With college tuition on the rise, more and more students are graduating with an enormous amount student-loan debt. One school is offering an alternative.
The Education Department said Thursday it will cancel $150 million in federal student loan debt, despite Secretary Betsy DeVos’ efforts to overhaul the Obama-era policy.
DeVos proposed restricting “borrower defense” claims filed by former students whose schools closed or made false promises, but has to carry out regulations after court rulings sided with students.
Three months ago, a federal judge ruled that DeVos’ attempts to kill the 2016 regulations were illegal, Politico reported. The judge also rejected for-profit colleges’ bid to stop the policy in October.
The department said Thursday it will forgive loans for about 15,000 borrowers whose schools closed, preventing them from finishing their programs. About half of those borrowers attended Corinthian Colleges, a for-profit educational chain that closed its campuses in 2015. They will account for $80 million of the automatically discharged loans, while borrowers whose schools closed between Nov. 1, 2013, and Dec. 4, 2018, will account for the other $70 million.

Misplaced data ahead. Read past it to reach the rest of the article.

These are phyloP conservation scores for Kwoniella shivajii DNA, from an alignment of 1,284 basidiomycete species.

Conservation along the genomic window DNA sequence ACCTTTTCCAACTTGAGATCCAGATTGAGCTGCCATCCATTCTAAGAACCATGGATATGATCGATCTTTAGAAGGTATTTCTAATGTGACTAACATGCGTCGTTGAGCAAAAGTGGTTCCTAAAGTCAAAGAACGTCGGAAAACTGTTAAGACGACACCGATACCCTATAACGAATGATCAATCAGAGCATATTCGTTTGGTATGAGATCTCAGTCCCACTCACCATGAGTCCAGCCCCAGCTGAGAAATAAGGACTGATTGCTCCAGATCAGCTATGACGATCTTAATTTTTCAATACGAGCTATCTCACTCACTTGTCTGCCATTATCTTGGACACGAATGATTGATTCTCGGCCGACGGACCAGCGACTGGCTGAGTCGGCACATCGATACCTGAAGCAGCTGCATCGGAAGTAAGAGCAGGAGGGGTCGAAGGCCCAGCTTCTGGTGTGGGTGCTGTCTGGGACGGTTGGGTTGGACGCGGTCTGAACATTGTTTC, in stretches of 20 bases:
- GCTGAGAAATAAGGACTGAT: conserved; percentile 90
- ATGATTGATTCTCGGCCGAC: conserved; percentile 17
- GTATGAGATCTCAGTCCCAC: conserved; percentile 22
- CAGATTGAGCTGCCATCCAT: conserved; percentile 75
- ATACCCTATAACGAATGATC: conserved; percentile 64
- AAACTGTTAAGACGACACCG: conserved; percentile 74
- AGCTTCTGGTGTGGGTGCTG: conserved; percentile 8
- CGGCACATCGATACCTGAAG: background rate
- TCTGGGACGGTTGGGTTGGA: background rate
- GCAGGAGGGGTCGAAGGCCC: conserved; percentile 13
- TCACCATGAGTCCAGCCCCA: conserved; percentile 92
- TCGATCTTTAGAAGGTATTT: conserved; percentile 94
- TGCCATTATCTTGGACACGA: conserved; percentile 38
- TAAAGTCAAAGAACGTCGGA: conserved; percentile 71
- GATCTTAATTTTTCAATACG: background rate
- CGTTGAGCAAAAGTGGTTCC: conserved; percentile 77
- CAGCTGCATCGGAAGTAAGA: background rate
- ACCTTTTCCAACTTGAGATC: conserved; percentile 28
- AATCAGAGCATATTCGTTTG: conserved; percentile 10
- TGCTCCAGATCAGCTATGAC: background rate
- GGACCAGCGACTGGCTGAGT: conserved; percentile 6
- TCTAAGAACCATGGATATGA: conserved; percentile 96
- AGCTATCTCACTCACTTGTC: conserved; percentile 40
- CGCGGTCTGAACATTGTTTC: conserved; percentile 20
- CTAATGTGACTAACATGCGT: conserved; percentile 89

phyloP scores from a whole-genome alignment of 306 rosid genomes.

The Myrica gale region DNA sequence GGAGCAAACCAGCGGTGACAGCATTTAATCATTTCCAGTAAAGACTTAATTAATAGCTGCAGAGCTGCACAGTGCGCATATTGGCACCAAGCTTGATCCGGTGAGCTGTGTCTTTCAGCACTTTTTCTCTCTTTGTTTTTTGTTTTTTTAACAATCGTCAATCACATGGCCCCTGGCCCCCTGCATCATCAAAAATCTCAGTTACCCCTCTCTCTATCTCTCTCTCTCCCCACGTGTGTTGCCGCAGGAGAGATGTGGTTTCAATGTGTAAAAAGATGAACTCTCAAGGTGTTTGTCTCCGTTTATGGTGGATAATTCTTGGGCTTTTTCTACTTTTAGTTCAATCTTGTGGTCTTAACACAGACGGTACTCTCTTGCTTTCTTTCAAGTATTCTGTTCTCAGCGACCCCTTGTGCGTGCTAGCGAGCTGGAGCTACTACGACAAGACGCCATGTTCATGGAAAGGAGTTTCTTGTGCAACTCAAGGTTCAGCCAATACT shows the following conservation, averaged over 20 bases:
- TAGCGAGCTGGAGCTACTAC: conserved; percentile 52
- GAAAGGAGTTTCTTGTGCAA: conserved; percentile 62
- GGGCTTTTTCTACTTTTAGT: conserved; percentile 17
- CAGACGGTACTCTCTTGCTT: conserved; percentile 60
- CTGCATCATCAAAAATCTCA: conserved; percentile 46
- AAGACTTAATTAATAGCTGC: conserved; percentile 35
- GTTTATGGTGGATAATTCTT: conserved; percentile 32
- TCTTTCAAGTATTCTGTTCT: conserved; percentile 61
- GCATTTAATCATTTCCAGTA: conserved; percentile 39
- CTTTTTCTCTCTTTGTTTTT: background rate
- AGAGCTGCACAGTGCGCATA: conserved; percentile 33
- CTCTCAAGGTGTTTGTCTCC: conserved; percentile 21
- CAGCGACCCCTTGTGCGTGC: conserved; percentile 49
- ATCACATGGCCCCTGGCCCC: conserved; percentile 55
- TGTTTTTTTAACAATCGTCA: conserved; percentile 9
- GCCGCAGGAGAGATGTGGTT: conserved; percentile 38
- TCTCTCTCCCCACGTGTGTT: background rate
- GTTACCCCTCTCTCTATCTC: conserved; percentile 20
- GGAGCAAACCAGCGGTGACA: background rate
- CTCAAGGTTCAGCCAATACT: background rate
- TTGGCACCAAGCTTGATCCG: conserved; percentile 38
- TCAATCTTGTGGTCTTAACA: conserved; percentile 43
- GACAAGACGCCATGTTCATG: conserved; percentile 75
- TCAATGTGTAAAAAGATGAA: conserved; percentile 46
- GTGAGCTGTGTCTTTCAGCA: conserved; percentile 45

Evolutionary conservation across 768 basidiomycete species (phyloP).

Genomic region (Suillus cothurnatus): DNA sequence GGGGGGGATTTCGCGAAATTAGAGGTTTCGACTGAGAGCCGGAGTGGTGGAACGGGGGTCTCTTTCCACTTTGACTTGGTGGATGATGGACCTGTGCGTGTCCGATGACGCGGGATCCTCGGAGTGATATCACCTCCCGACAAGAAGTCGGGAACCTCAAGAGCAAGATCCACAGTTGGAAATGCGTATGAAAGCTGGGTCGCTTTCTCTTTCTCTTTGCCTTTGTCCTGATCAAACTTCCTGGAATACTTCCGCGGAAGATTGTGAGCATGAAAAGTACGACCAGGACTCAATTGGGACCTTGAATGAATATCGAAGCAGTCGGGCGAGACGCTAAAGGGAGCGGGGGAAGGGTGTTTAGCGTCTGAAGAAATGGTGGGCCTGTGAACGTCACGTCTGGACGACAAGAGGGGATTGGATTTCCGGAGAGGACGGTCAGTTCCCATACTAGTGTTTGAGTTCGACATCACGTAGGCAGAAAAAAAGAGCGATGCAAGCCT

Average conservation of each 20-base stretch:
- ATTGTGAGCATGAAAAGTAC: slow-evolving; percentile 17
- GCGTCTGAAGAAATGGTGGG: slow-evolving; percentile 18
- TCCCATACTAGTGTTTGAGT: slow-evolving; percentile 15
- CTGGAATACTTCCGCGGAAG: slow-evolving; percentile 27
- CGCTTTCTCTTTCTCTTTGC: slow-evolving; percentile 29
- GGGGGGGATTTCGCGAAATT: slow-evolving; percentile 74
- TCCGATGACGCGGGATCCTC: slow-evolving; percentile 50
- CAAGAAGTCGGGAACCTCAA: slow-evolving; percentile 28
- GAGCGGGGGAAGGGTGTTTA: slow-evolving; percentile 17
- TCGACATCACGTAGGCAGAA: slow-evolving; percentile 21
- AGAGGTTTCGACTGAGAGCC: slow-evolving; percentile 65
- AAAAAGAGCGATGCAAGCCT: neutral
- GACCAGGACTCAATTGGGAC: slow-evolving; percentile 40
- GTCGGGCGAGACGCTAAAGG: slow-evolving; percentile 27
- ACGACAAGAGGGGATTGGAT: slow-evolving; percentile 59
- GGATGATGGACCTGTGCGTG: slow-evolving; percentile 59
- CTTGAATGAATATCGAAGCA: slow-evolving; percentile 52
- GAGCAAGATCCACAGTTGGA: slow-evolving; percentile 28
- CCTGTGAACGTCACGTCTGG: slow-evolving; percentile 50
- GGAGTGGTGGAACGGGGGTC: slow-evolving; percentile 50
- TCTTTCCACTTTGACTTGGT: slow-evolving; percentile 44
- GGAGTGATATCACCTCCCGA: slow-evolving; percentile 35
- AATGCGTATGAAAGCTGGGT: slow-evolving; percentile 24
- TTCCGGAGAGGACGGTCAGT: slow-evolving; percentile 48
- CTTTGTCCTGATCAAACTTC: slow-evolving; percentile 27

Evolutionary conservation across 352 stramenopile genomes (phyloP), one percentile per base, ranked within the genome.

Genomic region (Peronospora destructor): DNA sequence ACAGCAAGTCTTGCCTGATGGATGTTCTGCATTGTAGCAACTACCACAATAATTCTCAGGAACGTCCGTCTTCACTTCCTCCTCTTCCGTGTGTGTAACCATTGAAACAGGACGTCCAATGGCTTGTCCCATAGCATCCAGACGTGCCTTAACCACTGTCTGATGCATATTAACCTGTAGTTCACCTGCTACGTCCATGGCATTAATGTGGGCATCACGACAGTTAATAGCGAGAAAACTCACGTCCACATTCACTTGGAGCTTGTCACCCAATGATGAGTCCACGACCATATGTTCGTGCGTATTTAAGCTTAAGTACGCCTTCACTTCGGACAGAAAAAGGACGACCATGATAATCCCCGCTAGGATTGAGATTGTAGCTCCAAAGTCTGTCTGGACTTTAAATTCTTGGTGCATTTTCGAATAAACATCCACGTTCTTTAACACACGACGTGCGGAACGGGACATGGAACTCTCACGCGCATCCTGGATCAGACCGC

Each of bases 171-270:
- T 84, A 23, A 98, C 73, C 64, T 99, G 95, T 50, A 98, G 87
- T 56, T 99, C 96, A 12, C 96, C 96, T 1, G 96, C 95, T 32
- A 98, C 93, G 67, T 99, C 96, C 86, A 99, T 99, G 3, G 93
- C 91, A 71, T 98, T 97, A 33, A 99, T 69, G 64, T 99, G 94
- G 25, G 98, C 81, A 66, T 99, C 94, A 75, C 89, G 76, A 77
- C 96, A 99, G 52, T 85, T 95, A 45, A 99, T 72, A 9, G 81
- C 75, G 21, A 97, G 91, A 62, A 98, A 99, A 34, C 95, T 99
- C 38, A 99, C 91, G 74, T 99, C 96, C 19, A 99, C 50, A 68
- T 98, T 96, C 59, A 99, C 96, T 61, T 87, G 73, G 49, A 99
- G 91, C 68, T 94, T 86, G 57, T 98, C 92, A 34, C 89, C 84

Affected borrowers will begin receiving email notifications from the department on Friday, the department’s press release said. Discharges may take longer than 90 days to complete, however, and loan holders will tell borrowers what specific loans were forgiven.
Previously, DeVos argued that the debt forgiveness was too lenient, lacking sufficient borrower proof requirements. The department said proposed changes would reduce frivolous claims and allow colleges to respond to borrower allegations.
Citibank must now pay $6.5 million for allegedly harming borrowers with student loan servicing failures.
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